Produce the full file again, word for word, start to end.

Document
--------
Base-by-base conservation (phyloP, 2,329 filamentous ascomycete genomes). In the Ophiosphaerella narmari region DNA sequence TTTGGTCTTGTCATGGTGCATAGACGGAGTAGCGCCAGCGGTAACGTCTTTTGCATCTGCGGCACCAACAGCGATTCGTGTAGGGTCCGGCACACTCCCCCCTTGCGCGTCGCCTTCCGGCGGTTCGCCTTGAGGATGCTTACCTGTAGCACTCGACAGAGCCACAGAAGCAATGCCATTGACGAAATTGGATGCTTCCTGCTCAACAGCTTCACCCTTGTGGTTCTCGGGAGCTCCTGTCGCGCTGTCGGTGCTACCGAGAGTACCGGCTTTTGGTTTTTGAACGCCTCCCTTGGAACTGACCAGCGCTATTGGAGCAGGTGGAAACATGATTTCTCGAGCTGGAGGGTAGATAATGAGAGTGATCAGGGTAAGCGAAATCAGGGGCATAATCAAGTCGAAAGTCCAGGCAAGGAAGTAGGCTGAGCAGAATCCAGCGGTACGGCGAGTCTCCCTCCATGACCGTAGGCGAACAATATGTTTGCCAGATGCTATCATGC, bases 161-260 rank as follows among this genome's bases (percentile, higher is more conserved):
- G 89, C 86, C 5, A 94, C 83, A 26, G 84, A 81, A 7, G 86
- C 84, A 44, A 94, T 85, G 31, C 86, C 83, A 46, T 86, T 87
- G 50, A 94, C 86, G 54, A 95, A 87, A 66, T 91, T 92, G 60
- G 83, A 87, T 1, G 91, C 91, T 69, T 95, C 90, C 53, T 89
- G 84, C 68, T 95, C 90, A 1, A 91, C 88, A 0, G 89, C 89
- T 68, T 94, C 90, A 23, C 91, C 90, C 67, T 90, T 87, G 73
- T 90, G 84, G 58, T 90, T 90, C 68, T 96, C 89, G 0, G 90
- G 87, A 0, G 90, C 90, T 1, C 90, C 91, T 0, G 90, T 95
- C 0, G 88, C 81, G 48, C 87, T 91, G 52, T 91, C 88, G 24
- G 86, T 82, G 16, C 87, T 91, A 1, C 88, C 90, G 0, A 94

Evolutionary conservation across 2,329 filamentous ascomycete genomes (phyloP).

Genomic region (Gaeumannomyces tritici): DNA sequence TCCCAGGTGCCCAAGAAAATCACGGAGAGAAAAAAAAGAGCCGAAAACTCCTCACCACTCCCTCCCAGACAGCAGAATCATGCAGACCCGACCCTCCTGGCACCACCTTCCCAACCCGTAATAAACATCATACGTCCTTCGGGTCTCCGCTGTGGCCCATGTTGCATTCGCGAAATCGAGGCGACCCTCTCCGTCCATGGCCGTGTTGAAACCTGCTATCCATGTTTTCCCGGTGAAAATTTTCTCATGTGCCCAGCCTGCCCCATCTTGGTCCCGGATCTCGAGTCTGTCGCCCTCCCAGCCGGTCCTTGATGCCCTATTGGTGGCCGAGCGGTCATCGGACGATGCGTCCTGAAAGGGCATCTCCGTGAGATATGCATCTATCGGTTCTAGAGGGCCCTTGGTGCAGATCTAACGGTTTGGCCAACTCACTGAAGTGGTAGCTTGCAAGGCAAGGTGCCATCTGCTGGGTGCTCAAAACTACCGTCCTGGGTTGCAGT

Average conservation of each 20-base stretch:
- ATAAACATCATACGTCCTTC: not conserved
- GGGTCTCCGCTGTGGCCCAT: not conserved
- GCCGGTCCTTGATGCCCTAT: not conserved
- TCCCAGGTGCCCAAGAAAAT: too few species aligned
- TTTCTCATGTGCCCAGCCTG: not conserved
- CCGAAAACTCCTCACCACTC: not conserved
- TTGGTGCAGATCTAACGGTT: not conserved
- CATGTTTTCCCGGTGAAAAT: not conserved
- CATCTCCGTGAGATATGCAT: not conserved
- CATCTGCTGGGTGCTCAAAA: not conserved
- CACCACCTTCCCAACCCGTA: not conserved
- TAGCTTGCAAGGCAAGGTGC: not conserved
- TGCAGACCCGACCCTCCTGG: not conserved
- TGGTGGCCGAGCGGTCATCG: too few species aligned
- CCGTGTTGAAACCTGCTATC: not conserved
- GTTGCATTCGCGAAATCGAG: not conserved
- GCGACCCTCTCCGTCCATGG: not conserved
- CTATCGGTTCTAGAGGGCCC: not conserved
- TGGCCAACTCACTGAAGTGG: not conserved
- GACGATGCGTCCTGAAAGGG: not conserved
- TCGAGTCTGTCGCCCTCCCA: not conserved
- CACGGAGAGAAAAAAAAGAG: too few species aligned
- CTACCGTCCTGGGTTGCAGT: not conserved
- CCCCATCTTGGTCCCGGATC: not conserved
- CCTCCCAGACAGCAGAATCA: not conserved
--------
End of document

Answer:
Base-by-base conservation (phyloP, 2,329 filamentous ascomycete genomes). In the Ophiosphaerella narmari region DNA sequence TTTGGTCTTGTCATGGTGCATAGACGGAGTAGCGCCAGCGGTAACGTCTTTTGCATCTGCGGCACCAACAGCGATTCGTGTAGGGTCCGGCACACTCCCCCCTTGCGCGTCGCCTTCCGGCGGTTCGCCTTGAGGATGCTTACCTGTAGCACTCGACAGAGCCACAGAAGCAATGCCATTGACGAAATTGGATGCTTCCTGCTCAACAGCTTCACCCTTGTGGTTCTCGGGAGCTCCTGTCGCGCTGTCGGTGCTACCGAGAGTACCGGCTTTTGGTTTTTGAACGCCTCCCTTGGAACTGACCAGCGCTATTGGAGCAGGTGGAAACATGATTTCTCGAGCTGGAGGGTAGATAATGAGAGTGATCAGGGTAAGCGAAATCAGGGGCATAATCAAGTCGAAAGTCCAGGCAAGGAAGTAGGCTGAGCAGAATCCAGCGGTACGGCGAGTCTCCCTCCATGACCGTAGGCGAACAATATGTTTGCCAGATGCTATCATGC, bases 161-260 rank as follows among this genome's bases (percentile, higher is more conserved):
- G 89, C 86, C 5, A 94, C 83, A 26, G 84, A 81, A 7, G 86
- C 84, A 44, A 94, T 85, G 31, C 86, C 83, A 46, T 86, T 87
- G 50, A 94, C 86, G 54, A 95, A 87, A 66, T 91, T 92, G 60
- G 83, A 87, T 1, G 91, C 91, T 69, T 95, C 90, C 53, T 89
- G 84, C 68, T 95, C 90, A 1, A 91, C 88, A 0, G 89, C 89
- T 68, T 94, C 90, A 23, C 91, C 90, C 67, T 90, T 87, G 73
- T 90, G 84, G 58, T 90, T 90, C 68, T 96, C 89, G 0, G 90
- G 87, A 0, G 90, C 90, T 1, C 90, C 91, T 0, G 90, T 95
- C 0, G 88, C 81, G 48, C 87, T 91, G 52, T 91, C 88, G 24
- G 86, T 82, G 16, C 87, T 91, A 1, C 88, C 90, G 0, A 94

Evolutionary conservation across 2,329 filamentous ascomycete genomes (phyloP).

Genomic region (Gaeumannomyces tritici): DNA sequence TCCCAGGTGCCCAAGAAAATCACGGAGAGAAAAAAAAGAGCCGAAAACTCCTCACCACTCCCTCCCAGACAGCAGAATCATGCAGACCCGACCCTCCTGGCACCACCTTCCCAACCCGTAATAAACATCATACGTCCTTCGGGTCTCCGCTGTGGCCCATGTTGCATTCGCGAAATCGAGGCGACCCTCTCCGTCCATGGCCGTGTTGAAACCTGCTATCCATGTTTTCCCGGTGAAAATTTTCTCATGTGCCCAGCCTGCCCCATCTTGGTCCCGGATCTCGAGTCTGTCGCCCTCCCAGCCGGTCCTTGATGCCCTATTGGTGGCCGAGCGGTCATCGGACGATGCGTCCTGAAAGGGCATCTCCGTGAGATATGCATCTATCGGTTCTAGAGGGCCCTTGGTGCAGATCTAACGGTTTGGCCAACTCACTGAAGTGGTAGCTTGCAAGGCAAGGTGCCATCTGCTGGGTGCTCAAAACTACCGTCCTGGGTTGCAGT

Average conservation of each 20-base stretch:
- ATAAACATCATACGTCCTTC: not conserved
- GGGTCTCCGCTGTGGCCCAT: not conserved
- GCCGGTCCTTGATGCCCTAT: not conserved
- TCCCAGGTGCCCAAGAAAAT: too few species aligned
- TTTCTCATGTGCCCAGCCTG: not conserved
- CCGAAAACTCCTCACCACTC: not conserved
- TTGGTGCAGATCTAACGGTT: not conserved
- CATGTTTTCCCGGTGAAAAT: not conserved
- CATCTCCGTGAGATATGCAT: not conserved
- CATCTGCTGGGTGCTCAAAA: not conserved
- CACCACCTTCCCAACCCGTA: not conserved
- TAGCTTGCAAGGCAAGGTGC: not conserved
- TGCAGACCCGACCCTCCTGG: not conserved
- TGGTGGCCGAGCGGTCATCG: too few species aligned
- CCGTGTTGAAACCTGCTATC: not conserved
- GTTGCATTCGCGAAATCGAG: not conserved
- GCGACCCTCTCCGTCCATGG: not conserved
- CTATCGGTTCTAGAGGGCCC: not conserved
- TGGCCAACTCACTGAAGTGG: not conserved
- GACGATGCGTCCTGAAAGGG: not conserved
- TCGAGTCTGTCGCCCTCCCA: not conserved
- CACGGAGAGAAAAAAAAGAG: too few species aligned
- CTACCGTCCTGGGTTGCAGT: not conserved
- CCCCATCTTGGTCCCGGATC: not conserved
- CCTCCCAGACAGCAGAATCA: not conserved